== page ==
Quick question; when you guys do Detroit-style, do you begin to stretch the dough to fit the pans immediately after dividing it into balls, or do you allow it to proof and relax in the pan and then stretch it just before topping the pizza?

Thanks!
-Jake


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Re: "Detroit Style" - Buddy's or Shield's
« Reply #509 on: February 16, 2013, 11:13:32 PM »
Thanks for the nice comments, TXCraig1!

Quick question; when you guys do Detroit-style, do you begin to stretch the dough to fit the pans immediately after dividing it into balls, or do you allow it to proof and relax in the pan and then stretch it just before topping the pizza?

Thanks!
-Jake

I do about 12 hours in bulk, ball it, let it rest 6 hours, stretch to fit the pan, then let it rise in the pan for 6 more hours.
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Offline norma427

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Re: "Detroit Style" - Buddy's or Shield's
« Reply #510 on: February 16, 2013, 11:34:57 PM »

Quick question; when you guys do Detroit-style, do you begin to stretch the dough to fit the pans immediately after dividing it into balls, or do you allow it to proof and relax in the pan and then stretch it just before topping the pizza?

Thanks!
-Jake

Jake,

What I do now all depending on if I am using an emergency dough or a cold fermented dough is to ball and then place the dough ball in the greased pan.  Either put it in the oven with the light on for an emergency dough, or put it into the fridge for the cold ferment.  Then press the dough out and temper again until the dough ferments enough.  I just use IDY though.  No matter if I use an emergency dough or a cold ferment the second ferment is needed for me.  I do cover my pans for either way and even for the cold ferment so the dough ball and skin doesn’t dry out.

Norma

Offline gschwim

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Re: "Detroit Style" - Buddy's or Shield's
« Reply #511 on: February 16, 2013, 11:52:43 PM »
Gene,

I did email Shawn.  I don’t understand either if Shawn is trying to teach other people how to make a Detroit style pizza why he would place the pizza back on the deck at the end of the bake.  It just seems to me that is the way he might make half-baked pizzas to be sent.  I could be wrong on that though.  You might be right that it is just to crisp the crust more, but I don’t see why there would be any problems with just using a steel pan to create a crispy bottom.

Norma

Well, let's hope he answers, because I'm curious.  Maybe it was a half-bake for a mail order pizza; however, my impression is that it was a "staged" bake, done for the camera.

Keep in mind, also, that there's a "time-lapse cut" in the video in between putting the pizza in and taking it out, so who knows what happened during the several "missing" minutes?  In fact, I replayed the video a couple of times just to make sure that the beginning and ending shots are of the same pizza.  It looks like it is.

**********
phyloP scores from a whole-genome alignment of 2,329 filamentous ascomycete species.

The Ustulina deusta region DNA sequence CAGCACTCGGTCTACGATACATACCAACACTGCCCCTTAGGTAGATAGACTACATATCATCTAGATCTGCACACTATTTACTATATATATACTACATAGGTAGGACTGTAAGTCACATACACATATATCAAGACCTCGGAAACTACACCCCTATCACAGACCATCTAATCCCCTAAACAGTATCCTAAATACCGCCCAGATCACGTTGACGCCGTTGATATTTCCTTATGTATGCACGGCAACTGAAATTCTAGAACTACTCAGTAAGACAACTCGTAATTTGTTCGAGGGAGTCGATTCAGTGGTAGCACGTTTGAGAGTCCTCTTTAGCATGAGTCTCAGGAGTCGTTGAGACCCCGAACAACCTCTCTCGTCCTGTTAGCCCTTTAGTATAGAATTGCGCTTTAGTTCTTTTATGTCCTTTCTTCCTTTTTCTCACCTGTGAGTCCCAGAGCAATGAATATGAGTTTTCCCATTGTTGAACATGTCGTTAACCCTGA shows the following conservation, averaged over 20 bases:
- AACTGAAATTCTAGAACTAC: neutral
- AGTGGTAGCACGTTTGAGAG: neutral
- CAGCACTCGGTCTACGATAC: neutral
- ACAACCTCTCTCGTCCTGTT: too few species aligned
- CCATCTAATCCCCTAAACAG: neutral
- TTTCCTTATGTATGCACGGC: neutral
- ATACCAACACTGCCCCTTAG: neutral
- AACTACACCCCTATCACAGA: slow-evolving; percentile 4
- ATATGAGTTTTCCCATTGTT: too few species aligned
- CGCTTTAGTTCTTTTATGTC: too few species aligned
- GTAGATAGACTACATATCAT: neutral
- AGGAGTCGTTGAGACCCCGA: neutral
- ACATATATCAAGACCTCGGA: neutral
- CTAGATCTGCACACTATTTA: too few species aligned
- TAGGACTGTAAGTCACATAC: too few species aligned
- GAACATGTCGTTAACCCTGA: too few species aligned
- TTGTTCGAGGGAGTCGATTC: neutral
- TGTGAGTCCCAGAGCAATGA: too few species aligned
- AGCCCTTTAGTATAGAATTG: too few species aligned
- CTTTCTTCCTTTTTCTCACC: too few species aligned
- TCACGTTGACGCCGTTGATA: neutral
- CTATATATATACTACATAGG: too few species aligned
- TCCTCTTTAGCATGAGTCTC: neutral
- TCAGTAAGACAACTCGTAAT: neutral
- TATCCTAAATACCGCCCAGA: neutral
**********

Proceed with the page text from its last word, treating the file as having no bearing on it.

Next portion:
I'm also curious what temperature he used.

Gene
« Last Edit: February 16, 2013, 11:57:32 PM by gschwim »

Offline norma427

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Re: "Detroit Style" - Buddy's or Shield's
« Reply #512 on: February 17, 2013, 08:17:55 AM »
Gene,

Hopefully Shawn replies to my email, but I can understand if he doesn‘t reply. Shawn is a busy man trying to promote Detroit style pizzas, running his pizzerias and the selling of Detroit style steel pans.  I would guess he is preparing to participate in the championships again soon too. 

Did you ever try PizzaHog’s recipe for a Buddy’s clone at Reply 199  http://www.pizzamaking.com/forum/index.php/topic,3783.msg92963.html#msg92963  I plan on trying PizzaHog’s recipe and his methods in the next couple of weeks.

Norma

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Re: "Detroit Style" - Buddy's or Shield's
« Reply #513 on: February 17, 2013, 09:12:52 AM »
Actually, last night I made 2 DS pies using previously frozen dough. For whatever reason, the bottoms did not brown enough when the rest of the pies were done, so I removed them from the pans and put them right on the stones for a couple minutes to crisp up. Worked great.

Offline gschwim

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Re: "Detroit Style" - Buddy's or Shield's
« Reply #514 on: February 17, 2013, 12:43:00 PM »
Gene,

Hopefully Shawn replies to my email, but I can understand if he doesn‘t reply. Shawn is a busy man trying to promote Detroit style pizzas, running his pizzerias and the selling of Detroit style steel pans.  I would guess he is preparing to participate in the championships again soon too.  

Did you ever try PizzaHog’s recipe for a Buddy’s clone at Reply 199  http://www.pizzamaking.com/forum/index.php/topic,3783.msg92963.html#msg92963  I plan on trying PizzaHog’s recipe and his methods in the next couple of weeks.

Norma

Norma,

I'll understand if Randazzo doesn't reply, too, but Buddy's has been pretty good about responding to Peter's inquiries, so I'm hoping.  From what I've seen so far, pizza bakers seem to like to talk about pizza.